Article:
Engraving Copper Bracelet Blanks


I’d really appreciate any advice on how to engrave copper bracelets with various designs.

I use C101 grade copper blanks 170 mm long x 10 mm wide x 2 mm thick with a 5 mm y radius at each end. I have these cut by a laser firm and order them by the 100’s. These arrive as flat blanks and they are bent to shape later on in the manufacturing process.

I’m no milling expert and my workflow is currently inkscape/svg --> carbide create --> carbide motion. I only need a 0.2 mm to 0.3 mm engrave depth so I find a 101 ball does the job just fine if I reduce the stepover to 0.35. To keep the blanks held securely in place during the engrave I had a ply jig made that is screwed on top of the nomad 883 mdf table. The jig holds 8 blanks. The jig is 3.2 mm thick so each blank rests slightly underneath the ply.

When it works the results are excellent. However there are imperfections in the blanks, e.g, small bends and warps. Even when carefully checked these may be hard to see with the naked eye. For blanks with imperfections they vibrate slightly during engraving which ruins the design resolution and leads to a distinct variability in engraving depth. As things stand, the error rate is too high to make the machine commercially viable.

If anyone has any suggestions on how to solve my problem I’d be very grateful.



How are the blanks attached to the jig? Are they just resting on top, or is there a top clamp holding them down?

If you don’t need to go to the very edge of the blank, I’d use a fixture that holds the blanks down. For a 2mm part, Id go with 3.2mm (1/8") material, aluminum or even acrylic, and cut through at 9mm by 169mm with 4.5mm radius, and on one side, cut a 1.5mm deep lip the full blank size plus about 0.2mm clearance. A plate goes under it to support the blanks with matching flat bottom pockets about 0.3mm deep for location of the blanks, and both are drilled for holding screws, the bottom threaded holes, the top clearance. The extra 0.2mm leaves a gap between the plates so they can squeeze the edges off the blanks and bring them into flat. A pair of precision pins to line the plates up will help.

This could be done on the Nomad with a little setup.

Unless you “contour compensate” for the imperfections in your blanks, are you not faced with this inconsistency regardless of the engraving machine? It sounds like “truing” your stock is a fundamental piece of your consistency puzzle.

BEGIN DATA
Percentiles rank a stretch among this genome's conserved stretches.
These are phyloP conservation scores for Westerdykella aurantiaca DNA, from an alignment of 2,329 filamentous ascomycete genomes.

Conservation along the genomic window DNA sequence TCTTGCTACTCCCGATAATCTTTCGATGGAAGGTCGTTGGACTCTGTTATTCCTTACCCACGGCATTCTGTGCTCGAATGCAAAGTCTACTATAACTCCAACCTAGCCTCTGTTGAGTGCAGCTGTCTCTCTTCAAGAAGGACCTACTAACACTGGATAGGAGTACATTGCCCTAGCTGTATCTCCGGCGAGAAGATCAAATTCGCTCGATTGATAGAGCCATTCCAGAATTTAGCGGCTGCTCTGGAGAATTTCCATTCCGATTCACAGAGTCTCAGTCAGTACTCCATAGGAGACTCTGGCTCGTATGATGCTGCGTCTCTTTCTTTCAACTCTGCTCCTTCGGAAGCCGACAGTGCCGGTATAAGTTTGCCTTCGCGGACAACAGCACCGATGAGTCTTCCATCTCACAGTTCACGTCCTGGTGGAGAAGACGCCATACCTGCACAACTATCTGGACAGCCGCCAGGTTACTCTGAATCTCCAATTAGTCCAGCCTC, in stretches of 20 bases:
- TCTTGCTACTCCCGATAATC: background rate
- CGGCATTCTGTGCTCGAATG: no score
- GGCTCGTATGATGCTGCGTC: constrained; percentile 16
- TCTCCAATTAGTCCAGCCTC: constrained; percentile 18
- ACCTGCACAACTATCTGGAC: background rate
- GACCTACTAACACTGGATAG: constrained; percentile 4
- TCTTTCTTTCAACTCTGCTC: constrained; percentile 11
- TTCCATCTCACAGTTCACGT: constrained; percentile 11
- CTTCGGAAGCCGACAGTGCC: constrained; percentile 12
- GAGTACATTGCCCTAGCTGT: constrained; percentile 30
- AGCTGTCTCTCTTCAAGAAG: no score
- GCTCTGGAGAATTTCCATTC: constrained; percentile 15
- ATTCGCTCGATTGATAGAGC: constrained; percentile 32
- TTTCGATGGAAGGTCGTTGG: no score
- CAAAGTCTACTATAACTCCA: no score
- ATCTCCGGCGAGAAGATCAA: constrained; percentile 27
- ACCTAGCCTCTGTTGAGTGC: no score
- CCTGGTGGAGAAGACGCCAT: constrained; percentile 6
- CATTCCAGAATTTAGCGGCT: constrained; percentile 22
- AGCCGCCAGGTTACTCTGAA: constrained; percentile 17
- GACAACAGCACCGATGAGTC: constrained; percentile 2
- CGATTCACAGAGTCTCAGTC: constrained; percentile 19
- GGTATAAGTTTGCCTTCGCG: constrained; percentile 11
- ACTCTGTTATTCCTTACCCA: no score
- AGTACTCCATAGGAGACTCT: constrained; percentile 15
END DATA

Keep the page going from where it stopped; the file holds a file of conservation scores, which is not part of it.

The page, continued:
Use a touch probe to digitize the blanks, then adapt the flat paths to them — bCNC and a few other apps do this and it’s a typical part of the workflow for PCBs:

Many thanks for all your suggestions it’s really appreciated.

Some days I need to engrave over 100 blanks, so I think the best approach is to make the stock as true as possible using a jig that can ‘flatten’ them.

The jig I’m using at the moment was cut from 3.2 mm thickness ply using my laser cutter (a 60 watt CO2 Trotec machine). The jig is just a series of thru-material cuts in the shape and size of the blanks. The centre of each cut has a 2 mm OD semi circular hole at one side to allow the blank to be easily prized out after being engraved. The reasoning behind all this is that the engraving process has to be time efficient and simply slotting blanks in and out allows a large number to be engraved in a single day.

It’s clear this doesn’t work consistently however and some sort of vice and base mechanism needs to be incorporated into the jig design in order to flatten the blanks.

Typically I only need to engrave the central 6 mm width up to 10 mm from either end of each blank so I have quite a bit of material to use with a vice mechanism, if that’s the way forward.

I’m convinced there must be a straightforward to do this. It would be a shame otherwise as I may end up upgrading my laser to include a fibre source to engrave instead (which also works, even using a 20 watt but is far slower).

Thanks again for your kind help.



Heres a fixture made using HDPE-

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I’d recommend just a cover for the jig that clamps the tags into the jig you have. This might be enough to even out the differences for you.